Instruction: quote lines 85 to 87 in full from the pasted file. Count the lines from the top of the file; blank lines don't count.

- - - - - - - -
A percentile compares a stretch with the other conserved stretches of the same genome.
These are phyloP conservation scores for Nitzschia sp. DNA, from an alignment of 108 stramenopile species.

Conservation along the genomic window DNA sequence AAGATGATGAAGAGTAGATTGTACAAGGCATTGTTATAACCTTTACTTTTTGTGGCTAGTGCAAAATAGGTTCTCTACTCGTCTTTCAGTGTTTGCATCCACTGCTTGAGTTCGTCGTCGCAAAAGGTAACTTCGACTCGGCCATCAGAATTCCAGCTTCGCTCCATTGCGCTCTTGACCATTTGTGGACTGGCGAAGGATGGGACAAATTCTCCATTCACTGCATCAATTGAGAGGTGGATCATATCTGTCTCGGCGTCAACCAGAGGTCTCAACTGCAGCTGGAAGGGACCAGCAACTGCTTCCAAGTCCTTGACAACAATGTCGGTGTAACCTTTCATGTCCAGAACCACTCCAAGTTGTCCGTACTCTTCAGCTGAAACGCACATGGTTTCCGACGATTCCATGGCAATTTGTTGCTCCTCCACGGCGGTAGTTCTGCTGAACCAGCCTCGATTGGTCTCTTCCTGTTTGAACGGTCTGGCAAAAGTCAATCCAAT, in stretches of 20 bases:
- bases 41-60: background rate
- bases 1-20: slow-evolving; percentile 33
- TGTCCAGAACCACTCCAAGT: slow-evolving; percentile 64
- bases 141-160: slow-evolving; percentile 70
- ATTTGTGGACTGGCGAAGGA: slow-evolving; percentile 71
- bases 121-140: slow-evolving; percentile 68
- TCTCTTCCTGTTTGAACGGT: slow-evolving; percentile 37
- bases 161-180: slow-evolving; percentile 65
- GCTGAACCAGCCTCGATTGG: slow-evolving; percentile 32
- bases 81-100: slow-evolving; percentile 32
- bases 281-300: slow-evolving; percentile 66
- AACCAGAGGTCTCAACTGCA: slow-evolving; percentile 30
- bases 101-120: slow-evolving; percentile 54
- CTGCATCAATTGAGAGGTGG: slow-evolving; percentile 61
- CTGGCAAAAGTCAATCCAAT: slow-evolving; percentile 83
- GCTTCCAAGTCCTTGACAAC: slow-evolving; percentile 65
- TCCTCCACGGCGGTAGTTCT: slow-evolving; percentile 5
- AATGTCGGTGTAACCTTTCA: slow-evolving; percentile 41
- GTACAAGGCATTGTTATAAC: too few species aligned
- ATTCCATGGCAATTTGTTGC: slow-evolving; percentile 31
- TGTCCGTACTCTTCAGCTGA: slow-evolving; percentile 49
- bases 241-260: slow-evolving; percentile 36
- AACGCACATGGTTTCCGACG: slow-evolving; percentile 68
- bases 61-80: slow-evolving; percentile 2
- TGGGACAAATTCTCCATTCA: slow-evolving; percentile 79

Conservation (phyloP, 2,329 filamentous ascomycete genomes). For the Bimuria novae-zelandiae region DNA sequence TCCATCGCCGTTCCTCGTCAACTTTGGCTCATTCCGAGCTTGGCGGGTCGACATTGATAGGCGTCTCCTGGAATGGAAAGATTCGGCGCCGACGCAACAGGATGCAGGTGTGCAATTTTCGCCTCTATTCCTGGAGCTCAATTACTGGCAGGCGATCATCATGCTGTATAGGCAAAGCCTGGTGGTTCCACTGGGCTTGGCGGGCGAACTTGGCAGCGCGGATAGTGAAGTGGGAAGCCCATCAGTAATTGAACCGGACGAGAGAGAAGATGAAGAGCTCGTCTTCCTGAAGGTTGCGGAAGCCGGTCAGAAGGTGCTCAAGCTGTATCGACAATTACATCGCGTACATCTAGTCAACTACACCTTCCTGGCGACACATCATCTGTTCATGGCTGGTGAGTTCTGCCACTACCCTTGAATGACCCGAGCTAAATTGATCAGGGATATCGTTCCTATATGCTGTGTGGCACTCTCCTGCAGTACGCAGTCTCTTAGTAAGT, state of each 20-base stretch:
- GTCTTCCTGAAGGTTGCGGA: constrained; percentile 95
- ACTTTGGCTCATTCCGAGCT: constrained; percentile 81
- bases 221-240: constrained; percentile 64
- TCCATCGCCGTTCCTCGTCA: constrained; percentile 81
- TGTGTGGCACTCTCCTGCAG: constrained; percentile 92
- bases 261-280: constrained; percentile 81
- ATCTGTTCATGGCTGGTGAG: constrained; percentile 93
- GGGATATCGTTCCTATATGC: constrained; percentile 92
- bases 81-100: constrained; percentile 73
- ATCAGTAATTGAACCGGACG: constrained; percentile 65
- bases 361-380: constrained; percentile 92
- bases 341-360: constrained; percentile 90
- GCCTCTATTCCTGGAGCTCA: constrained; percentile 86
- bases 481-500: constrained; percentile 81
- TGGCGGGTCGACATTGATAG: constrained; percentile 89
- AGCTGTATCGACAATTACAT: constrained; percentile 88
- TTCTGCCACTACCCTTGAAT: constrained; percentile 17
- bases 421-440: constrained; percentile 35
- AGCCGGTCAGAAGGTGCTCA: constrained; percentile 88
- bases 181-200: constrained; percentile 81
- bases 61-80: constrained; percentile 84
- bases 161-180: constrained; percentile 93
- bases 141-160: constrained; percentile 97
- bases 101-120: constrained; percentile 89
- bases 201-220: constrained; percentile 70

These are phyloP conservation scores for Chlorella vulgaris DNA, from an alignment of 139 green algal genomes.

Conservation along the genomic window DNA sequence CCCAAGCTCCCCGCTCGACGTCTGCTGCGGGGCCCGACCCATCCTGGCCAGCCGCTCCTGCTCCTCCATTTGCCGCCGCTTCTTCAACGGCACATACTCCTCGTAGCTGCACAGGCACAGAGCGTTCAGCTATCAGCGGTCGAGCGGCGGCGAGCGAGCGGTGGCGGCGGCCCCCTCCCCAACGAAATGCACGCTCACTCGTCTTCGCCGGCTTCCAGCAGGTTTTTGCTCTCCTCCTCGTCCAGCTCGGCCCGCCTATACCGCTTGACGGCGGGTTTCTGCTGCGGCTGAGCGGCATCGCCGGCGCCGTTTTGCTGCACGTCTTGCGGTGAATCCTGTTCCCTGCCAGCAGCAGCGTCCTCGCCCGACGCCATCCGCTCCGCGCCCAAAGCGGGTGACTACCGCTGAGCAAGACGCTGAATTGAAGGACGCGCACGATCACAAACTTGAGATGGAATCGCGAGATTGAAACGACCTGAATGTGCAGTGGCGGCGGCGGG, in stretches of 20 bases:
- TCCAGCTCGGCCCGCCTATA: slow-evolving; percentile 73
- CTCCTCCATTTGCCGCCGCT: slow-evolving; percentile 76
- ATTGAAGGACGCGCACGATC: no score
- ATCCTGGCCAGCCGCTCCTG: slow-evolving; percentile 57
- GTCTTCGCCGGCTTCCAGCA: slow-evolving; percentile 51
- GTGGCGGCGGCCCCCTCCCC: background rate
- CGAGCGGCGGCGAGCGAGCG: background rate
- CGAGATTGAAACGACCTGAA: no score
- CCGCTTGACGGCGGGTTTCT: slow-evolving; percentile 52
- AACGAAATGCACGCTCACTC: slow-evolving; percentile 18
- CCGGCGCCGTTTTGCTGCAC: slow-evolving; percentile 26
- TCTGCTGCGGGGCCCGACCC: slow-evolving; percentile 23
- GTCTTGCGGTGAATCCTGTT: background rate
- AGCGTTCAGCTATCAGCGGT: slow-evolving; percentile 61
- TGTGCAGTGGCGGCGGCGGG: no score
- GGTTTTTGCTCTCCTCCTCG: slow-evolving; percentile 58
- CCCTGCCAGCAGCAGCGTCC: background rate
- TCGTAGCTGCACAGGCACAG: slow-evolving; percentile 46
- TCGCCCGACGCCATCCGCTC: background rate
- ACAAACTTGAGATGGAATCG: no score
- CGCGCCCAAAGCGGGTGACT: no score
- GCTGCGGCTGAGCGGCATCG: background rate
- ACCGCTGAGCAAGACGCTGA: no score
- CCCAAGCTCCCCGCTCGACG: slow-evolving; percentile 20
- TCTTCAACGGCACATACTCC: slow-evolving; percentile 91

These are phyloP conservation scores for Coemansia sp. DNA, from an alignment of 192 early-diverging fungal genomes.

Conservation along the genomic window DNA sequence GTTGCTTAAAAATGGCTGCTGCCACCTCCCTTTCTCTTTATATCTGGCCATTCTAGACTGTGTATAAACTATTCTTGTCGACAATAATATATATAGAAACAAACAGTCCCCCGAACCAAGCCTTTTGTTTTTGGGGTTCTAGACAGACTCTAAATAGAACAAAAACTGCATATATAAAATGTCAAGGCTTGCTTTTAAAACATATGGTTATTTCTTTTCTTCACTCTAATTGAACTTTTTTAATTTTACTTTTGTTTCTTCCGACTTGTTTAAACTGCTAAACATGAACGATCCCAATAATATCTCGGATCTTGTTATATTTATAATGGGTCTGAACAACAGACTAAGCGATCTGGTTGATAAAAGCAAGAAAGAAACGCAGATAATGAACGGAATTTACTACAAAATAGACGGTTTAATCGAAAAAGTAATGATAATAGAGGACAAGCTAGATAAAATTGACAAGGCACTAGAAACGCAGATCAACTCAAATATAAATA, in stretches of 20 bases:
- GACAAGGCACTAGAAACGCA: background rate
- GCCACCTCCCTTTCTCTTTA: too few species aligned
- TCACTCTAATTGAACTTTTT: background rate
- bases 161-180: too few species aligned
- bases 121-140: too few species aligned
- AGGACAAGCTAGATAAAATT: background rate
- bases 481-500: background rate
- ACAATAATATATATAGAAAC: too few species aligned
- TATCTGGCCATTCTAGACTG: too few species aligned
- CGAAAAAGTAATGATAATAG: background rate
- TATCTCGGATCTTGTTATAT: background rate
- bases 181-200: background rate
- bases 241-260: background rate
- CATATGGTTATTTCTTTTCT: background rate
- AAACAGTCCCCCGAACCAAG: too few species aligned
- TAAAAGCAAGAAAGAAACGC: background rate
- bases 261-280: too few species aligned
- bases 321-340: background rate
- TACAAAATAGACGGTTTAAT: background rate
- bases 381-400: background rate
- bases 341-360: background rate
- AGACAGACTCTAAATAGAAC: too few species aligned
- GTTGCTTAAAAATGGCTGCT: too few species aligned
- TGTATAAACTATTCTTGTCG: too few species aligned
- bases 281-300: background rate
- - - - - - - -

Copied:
- GCCACCTCCCTTTCTCTTTA: too few species aligned
- TCACTCTAATTGAACTTTTT: background rate
- bases 161-180: too few species aligned